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Douglas C-124C Globemaster II

History of the C-124 Globemaster II

Based on the Douglas C-74 Globemaster, the C-124 could accommodate 200 troops or 127 patients on litters and their attendants and carry up to 74,000 pounds of cargo. Space within the C-124 was so extensive that ninety-five percent of the Army’s field equipment could be loaded on the aircraft without being disassembled. Called “Old Shaky” by the flight crews and passengers that flew with the aircraft, it received the dubious distinction of being called an “all-weather aircraft,” simply because it hit all the heavy weather it would find on its flightpath since it couldn’t climb over it.

Douglas C-124C Globemaster II

Serial Number: 53-0050

Manufacturer: Douglas Aircraft Company

Crew: Eight

Engines: Four Pratt & Whitney R4360-63A radials; 3,800 horsepower each

Wingspan: 174 feet 1 inch

Length: 130 feet

Height: 48 feet 4 inches

Weight: 216,000 pounds (maximum)

Speed: 230 mph at 10,000 feet; 271 mph at sea level (maximum)

Range: 4,030 miles (with 26,375 pounds of cargo)

Service Ceiling: 18,400 feet

Armament: None

Cost: $1,646,000

The C-124 Globemaster II and Hill Air Force Base

The C-124 has had a strong connection with Hill Air Force Base since the early 1950s. With maintenance, a major disassembly and overhaul effort occurred on 37 C-124s from Larson Air Force Base, Washington in May 1953. Operationally, the 28th Logistic Support Squadron (28 LSS) was activated and assigned to the Ogden Air Materiel Area at Hill Air Force Base and flew the C-124C. The primary mission of the 28 LSS was to provide world-wide airlift of nuclear weapons and related equipment, with a secondary mission to airlift other Department of Defense cargo, as required, when space was available.

The United States Air Force (USAF) bought a total of 448 C-124s before production ended in May 1955 and before they were retired in 1974. “Old Shaky” was capable of carrying 68,500 pounds of cargo in the 77-foot cargo bay which featured two overhead hoists which could each lift 8,000 pounds. It had the ability to carry tanks, guns, trucks, heavy equipment or 200 fully equipped troops. The C-124 was the only aircraft of its time with the capability to transport heavy equipment without disassembly.

During its service, the C-124 performed airlift support of Far East and Southeast Asia, delivered supplies to stations in Antarctica, helped with refugee evacuation in the Congo and made mercy flights to Morocco and Chile. Tirelessly working to provide food and medical supplies around the world, the C-124s logged many hours following floods and other natural disasters.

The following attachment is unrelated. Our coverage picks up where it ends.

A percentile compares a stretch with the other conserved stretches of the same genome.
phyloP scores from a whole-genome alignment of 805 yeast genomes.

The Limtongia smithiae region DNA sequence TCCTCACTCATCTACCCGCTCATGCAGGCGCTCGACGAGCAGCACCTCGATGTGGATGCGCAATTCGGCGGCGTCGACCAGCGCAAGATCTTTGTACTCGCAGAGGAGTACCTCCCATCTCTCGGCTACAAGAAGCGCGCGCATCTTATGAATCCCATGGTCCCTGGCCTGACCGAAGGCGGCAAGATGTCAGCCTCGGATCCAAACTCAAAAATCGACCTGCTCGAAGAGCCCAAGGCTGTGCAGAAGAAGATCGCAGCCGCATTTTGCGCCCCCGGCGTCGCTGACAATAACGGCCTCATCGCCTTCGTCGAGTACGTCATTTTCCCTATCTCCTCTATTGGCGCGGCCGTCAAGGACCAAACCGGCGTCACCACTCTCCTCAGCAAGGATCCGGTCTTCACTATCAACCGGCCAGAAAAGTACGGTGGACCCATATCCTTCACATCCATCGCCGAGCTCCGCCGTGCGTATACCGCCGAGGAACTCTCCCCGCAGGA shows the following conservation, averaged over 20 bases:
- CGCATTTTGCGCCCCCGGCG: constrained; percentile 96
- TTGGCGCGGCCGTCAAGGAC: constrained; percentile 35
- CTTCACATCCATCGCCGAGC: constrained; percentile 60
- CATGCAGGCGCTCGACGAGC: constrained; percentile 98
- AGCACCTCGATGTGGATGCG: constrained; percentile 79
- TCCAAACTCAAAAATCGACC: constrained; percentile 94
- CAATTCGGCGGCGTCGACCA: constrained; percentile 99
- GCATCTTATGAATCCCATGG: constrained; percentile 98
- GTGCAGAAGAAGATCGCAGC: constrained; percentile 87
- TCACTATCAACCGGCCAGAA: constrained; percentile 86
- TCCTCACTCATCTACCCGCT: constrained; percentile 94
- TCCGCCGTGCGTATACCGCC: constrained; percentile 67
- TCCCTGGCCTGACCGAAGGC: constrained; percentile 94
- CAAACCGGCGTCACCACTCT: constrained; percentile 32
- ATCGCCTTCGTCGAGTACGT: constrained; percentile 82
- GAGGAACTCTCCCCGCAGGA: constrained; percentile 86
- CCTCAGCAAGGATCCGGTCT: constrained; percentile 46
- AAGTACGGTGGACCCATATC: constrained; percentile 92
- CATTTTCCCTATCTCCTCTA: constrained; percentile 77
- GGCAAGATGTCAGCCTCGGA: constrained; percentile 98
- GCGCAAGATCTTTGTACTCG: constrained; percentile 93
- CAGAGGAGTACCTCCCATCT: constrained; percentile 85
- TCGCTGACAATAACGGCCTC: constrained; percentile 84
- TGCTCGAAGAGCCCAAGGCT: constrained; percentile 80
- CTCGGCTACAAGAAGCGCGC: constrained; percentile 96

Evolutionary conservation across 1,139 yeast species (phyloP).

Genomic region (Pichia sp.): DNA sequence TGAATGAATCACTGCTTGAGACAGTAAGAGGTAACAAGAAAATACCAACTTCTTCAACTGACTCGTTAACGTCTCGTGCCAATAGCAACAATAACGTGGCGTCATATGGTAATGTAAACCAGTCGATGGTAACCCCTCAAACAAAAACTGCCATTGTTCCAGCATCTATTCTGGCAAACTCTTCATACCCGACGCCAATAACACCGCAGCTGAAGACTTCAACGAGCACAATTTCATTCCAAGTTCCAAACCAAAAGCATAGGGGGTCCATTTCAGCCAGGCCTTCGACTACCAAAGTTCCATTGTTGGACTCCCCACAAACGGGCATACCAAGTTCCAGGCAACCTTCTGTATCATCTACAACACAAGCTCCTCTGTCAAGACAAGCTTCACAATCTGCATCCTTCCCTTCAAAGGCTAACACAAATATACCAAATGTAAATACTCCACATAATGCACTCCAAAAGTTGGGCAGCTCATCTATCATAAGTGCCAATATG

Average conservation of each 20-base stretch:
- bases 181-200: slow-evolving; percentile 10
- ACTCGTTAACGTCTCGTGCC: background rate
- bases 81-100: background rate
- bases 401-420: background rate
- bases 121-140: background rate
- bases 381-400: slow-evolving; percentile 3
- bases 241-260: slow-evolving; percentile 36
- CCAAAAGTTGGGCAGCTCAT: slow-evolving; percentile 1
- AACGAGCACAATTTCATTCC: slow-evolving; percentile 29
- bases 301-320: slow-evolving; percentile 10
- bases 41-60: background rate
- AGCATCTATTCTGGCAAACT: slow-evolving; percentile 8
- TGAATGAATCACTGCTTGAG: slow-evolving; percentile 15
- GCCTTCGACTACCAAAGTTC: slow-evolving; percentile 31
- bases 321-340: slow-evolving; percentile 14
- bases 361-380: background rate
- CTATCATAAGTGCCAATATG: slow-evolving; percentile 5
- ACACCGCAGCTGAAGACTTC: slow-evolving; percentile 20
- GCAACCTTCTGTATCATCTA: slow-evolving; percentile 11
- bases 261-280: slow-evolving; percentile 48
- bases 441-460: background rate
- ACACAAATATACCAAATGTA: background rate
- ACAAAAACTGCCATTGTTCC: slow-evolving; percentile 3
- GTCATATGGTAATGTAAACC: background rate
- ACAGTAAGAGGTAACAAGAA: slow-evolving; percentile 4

The C-124 at Hill Aerospace Museum was manufactured by Douglas Aircraft Corporation in Long Beach, California. It was delivered to the USAF in May 1955 where it was assigned to the 15th Air Transport Squadron (Heavy) in Dover Air Force Base, Delaware.

In October 1955, it was moved to Goose Air Base in Labrador, Canada, to serve with the 6606th Air Base Wing, Northeast Air Command for a few days before being returned to Dover. While there, the C-124 was transferred to the 1607th Flight Line Maintenance Squadron (MATS) and then on to the 607th Air Transport Wing (Heavy) in February 1958.

Hill Air Force Base first received this Globemaster II when it was stationed here with the 1501st Air Transport Wing (Heavy) in June 1965. Just two months later, August 1965, it was transferred to McChord Air Force Base in Washington where it remained until November 1969 with the 62nd Air Transport Wing (Heavy). Finally, it was stationed with the 151st Military Airlift Group (Air National Guard) at the Salt Lake City International Airport.

In June 1972 the USAF dropped the aircraft from the inventory and transferred it to the United States Army. It stayed at Aberdeen Proving Ground in Maryland where it was used as a storage facility. It was scheduled to be used for ballistic research but Hill Aerospace Museum acquired it in 1992 for static display.

Are any C-124 still flying?

All remaining C-124s are on display; none are considered air worthy.

Why was C-124 called Old Shaky?

Whether a design flaw or an aspect of the aircraft’s size, the C-124 would regularly shake and wobble in flight, regardless of conditions.

What engines did the C-124 have?

The C-124 used four Pratt & Whitney R-4360-63A Wasp Major 28-cylinder, air-cooled, radial piston engines, capable of lifting 74,000 lbs for 4,030 miles.

What replaced the C-124?

The C-5 Galaxy would replace the C-124 by the late 60s.

What was the first Globemaster aircraft?

Developed in the mid-1940s, the V-74 Globemaster I was the first of the “Globemaster” aircraft.

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